Welcome to the Future of Self-Healing Phones

Self-Healing PhonesHow many times have you dropped or scratched your phone? If you have more than one phone, you can bet you’ll drop your favorite and that the warranty has expired.

Now you have to go to your carrier to see what phones are on sale so that you can get one that you will probably drop again.

LG G Flex Testing

Enter the LG G Flex healing phone. When it was first introduced, LG made a video promo that demonstrated how the healing works, and was dubbed the Wolverine of smartphones. It claimed to erase scratches before your very eyes, and that was indeed the case.

Then, Marquees Brownlee tested the self-healing powers in a real-world setting. The first test he did was to scratch it with keys, which simulated what would happen in your pocket or purse, and within two minutes the scratches from the keys could barely be seen. In the last test, he took a knife and made a deep scratch across the back of the phone. Brownlee explains that the phone “half healed” itself after a few hours and you could barely see the scratch.

As explained by Brownlee, the phone’s healing properties work better in a warm environment. This explains why the scratches and marks completely disappeared in the manufacturer’s video because the temperature in the room was adjusted to a warmer temperature; however, Brownlee shows that they same effect can be given when rubbing the phone or increasing the temperature in various ways.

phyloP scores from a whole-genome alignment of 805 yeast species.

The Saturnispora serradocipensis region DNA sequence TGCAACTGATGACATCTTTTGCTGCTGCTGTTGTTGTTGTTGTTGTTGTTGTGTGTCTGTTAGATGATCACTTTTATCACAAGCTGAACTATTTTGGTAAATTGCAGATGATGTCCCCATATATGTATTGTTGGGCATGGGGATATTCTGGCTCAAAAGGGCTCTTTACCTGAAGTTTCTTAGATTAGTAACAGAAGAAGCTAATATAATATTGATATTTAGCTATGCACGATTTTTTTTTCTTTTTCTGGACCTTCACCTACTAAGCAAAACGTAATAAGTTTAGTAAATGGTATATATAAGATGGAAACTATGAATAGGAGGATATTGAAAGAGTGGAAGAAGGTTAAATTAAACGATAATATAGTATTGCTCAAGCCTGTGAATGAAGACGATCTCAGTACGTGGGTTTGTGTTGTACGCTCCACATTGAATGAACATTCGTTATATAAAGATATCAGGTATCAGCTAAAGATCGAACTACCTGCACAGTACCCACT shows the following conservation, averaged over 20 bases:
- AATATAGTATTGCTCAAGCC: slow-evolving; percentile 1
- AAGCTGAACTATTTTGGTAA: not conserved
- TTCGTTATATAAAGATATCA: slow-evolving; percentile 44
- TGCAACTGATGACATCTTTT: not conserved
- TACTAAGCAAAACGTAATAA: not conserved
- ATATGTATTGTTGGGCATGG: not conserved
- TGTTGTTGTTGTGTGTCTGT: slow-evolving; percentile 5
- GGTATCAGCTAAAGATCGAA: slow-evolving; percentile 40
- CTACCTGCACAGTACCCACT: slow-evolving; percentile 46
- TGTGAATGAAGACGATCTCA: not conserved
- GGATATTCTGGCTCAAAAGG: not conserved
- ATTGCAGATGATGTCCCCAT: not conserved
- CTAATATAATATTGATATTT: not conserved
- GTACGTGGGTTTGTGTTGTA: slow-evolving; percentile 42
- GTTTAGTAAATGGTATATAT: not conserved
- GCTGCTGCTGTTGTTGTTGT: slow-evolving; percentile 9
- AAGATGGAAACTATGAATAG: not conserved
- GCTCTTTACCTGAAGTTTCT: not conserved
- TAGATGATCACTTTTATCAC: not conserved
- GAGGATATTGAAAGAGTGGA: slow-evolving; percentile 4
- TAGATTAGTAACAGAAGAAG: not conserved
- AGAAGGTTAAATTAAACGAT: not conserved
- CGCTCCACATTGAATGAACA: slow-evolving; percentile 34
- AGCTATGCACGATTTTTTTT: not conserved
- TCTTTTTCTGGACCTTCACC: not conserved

Apple’s Catching Up

The technology behind this enormously provocative feature is a self-healing coating. And now Apple has picked up the healing bug. They filed for a patent for a similar technology called “Systems and Methods for Preventing Light Guide Plate Scratching.” The patent states that the phone can be coated anywhere and that the material is capable of flowing. This means that when the material starts to flow into the scratches, they disappear, explains Wonderful Engineering.

Apple’s coating also seems to resemble Natoco’s Self Healing Cure (Polymer-alloy) technology in that it works off of a curling and the trampoline effect. The curling makes the screen so slippery that nothing can penetrate it, and the trampoline effect bounces the screen back to its original position. Furthermore, Apple’s patent states that the coating is so thick that nothing will penetrate through the screen.

What the Future Holds

Needless to say, this is a technology that uncoordinated people with slippery hands could really embrace. And even for the extra careful and highly coordinated people, this technology can still prevent accidents and wear and tear on the phone. It’s hard to say where the future will go, but this is a large step in producing more durable smartphones.

So what’s next? LG will need to stay ahead of Apple who is rumored to have plans to strengthen the fragile glass fronts of the phones as well. Wonderful Engineering reports that Apple will provide a casing with convex bumps on the glass so that it can absorb scratches. There also has been talking of Apple using sapphire glass, which would make them much more durable, says Forbes.

So after the cases and the glass, just think if they would invent a coating for when you drop the phone in the toilet.


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